About The CSP Annual Call
The DOE JGI’s Community Science Program (CSP) Annual Call is focused on large-scale genomic science projects that address questions of relevance to DOE Biological and Environmental Research (BER) missions in sustainable biofuel and bioproducts production, global carbon cycling, and biogeochemistry. While applications will be accepted that address any aspect of these mission areas, priority for this call will be given to projects that address the specific areas of special emphasis that are listed in the call, and exploit the diversity of JGI technical and analytical capabilities.
For the CSP annual call, a Letter of Intent (LOI) is required to submit a proposal to JGI. The letter of intent must be submitted using our web-based form. Submitters whose LOIs/proposals are approved will receive further instructions via email. Human or animal disease-related work will NOT be considered under this Program. Plant pathogens will only be considered if of relevance to bioenergy-related crops or plants. All proposals will be externally peer-reviewed for scientific merit, DOE relevance, proposed data usage by the applicant/community, and track record of the applicant. Proposers are encouraged to review JGI’s sample requirements; samples that are not available in a timely manner, or are of insufficient quality or quantity, will delay or potentially defer approval for sequencing.
View the list of accepted proposals from previous calls.
For questions about the appropriateness of projects, program specifics or application process, please contact Susannah Tringe.
The DOE JGI’s Community Science Program (CSP) is now accepting Letters of Intent for large-scale genomic science projects that address the following areas of emphasis and exploit the diversity of DOE JGI capabilities.
I. Genes to Function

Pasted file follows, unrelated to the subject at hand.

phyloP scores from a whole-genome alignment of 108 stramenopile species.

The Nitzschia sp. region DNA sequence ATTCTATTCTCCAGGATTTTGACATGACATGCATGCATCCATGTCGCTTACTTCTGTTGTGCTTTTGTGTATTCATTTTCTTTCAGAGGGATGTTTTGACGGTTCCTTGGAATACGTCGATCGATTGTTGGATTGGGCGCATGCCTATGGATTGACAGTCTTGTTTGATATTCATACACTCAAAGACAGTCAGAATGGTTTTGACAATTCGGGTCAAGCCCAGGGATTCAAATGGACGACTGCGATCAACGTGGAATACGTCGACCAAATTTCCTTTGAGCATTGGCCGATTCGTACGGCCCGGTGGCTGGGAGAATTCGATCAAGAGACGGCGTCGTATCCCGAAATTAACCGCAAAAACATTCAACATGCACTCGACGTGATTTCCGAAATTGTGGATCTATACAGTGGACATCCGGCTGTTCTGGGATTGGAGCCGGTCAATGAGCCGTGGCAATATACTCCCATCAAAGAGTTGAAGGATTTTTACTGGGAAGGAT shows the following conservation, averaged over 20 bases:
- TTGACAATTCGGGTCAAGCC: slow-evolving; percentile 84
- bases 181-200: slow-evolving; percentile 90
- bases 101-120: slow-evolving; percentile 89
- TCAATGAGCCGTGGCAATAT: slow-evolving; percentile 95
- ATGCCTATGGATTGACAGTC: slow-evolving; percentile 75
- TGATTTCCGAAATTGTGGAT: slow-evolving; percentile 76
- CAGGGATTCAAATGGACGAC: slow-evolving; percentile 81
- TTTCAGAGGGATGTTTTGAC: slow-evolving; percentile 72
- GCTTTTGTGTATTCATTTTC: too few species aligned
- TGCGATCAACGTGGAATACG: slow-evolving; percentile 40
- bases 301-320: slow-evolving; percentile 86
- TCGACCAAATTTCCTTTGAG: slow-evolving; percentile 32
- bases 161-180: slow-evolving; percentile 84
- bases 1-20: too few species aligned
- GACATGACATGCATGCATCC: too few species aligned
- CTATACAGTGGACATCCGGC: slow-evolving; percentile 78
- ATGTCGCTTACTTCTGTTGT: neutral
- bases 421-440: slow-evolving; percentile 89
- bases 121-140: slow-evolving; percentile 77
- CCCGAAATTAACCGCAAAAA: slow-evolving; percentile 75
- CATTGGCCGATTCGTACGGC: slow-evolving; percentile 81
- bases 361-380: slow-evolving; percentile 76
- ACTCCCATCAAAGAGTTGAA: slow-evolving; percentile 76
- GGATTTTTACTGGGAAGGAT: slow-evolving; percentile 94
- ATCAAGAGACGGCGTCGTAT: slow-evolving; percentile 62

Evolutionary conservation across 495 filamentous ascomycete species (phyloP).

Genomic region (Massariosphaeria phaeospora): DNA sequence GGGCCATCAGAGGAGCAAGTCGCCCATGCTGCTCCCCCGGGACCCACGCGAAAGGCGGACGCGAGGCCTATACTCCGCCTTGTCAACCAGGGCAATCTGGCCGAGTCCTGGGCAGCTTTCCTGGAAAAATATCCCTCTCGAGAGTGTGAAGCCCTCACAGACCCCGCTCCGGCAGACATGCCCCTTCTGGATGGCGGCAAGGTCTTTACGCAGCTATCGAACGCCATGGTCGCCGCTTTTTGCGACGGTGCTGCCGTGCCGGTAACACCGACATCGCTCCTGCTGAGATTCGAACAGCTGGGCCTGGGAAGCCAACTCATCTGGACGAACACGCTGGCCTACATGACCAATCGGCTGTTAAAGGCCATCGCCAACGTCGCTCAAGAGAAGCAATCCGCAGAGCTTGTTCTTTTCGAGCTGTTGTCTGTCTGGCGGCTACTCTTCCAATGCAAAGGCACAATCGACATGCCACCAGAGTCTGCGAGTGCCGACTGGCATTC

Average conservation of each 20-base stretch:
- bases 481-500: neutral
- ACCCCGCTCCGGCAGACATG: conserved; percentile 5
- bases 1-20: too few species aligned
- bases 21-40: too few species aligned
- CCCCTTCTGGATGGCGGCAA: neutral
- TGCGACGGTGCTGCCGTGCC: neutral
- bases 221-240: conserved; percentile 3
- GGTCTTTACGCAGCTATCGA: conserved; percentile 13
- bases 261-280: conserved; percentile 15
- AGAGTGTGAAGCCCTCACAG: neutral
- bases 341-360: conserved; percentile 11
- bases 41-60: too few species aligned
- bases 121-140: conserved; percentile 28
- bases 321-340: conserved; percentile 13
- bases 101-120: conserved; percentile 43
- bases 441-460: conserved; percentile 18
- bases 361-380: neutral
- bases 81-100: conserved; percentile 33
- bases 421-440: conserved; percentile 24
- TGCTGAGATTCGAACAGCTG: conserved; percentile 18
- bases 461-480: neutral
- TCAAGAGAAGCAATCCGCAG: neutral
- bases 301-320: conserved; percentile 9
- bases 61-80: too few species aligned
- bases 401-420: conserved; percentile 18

Today’s ability to generate sequence data far outpaces assigning validated function to genes. Gene annotation tools are becoming more sophisticated but still rely on the provenance of previously generated information for comparative analyses. Building a broader understanding of gene function will enable the development of new biosynthetic routes for biofuels and bioproducts. Projects of interest may include:
- Development and deployment of hierarchical annotation pipelines using advanced computational analyses, functional genomics, DNA synthesis and/or metabolomics.
- Generation of genome-wide CRISPR gRNA libraries that enable gene function characterization.
- Coupling genetic information with protein structure and function by combining sequence-based methods with structural or imaging data.
- High-throughput enzyme characterization that spans genome mining to expression to determining enzyme function through mass spectrometry or targeted analytics.
II. Plant Functional Genomics and Microbiomes
The DOE JGI has produced several “flagship plant genomes” including Brachypodium, sorghum, Setaria, switchgrass, miscanthus, and poplar. These taxa are of special interest as potential biofuel feedstocks or as comparators that provide insight into feedstock evolution and phenotype, and projects that directly relate to these genomes are encouraged. For all plant proposals, priority will be given to multi-organism proposals that 1) seek to compare among plants and/or analyze plant-microbiome interactions, and/or 2) are of a large, collaborative nature with multiple participating investigators. Projects of interest may fall into one of the following four categories: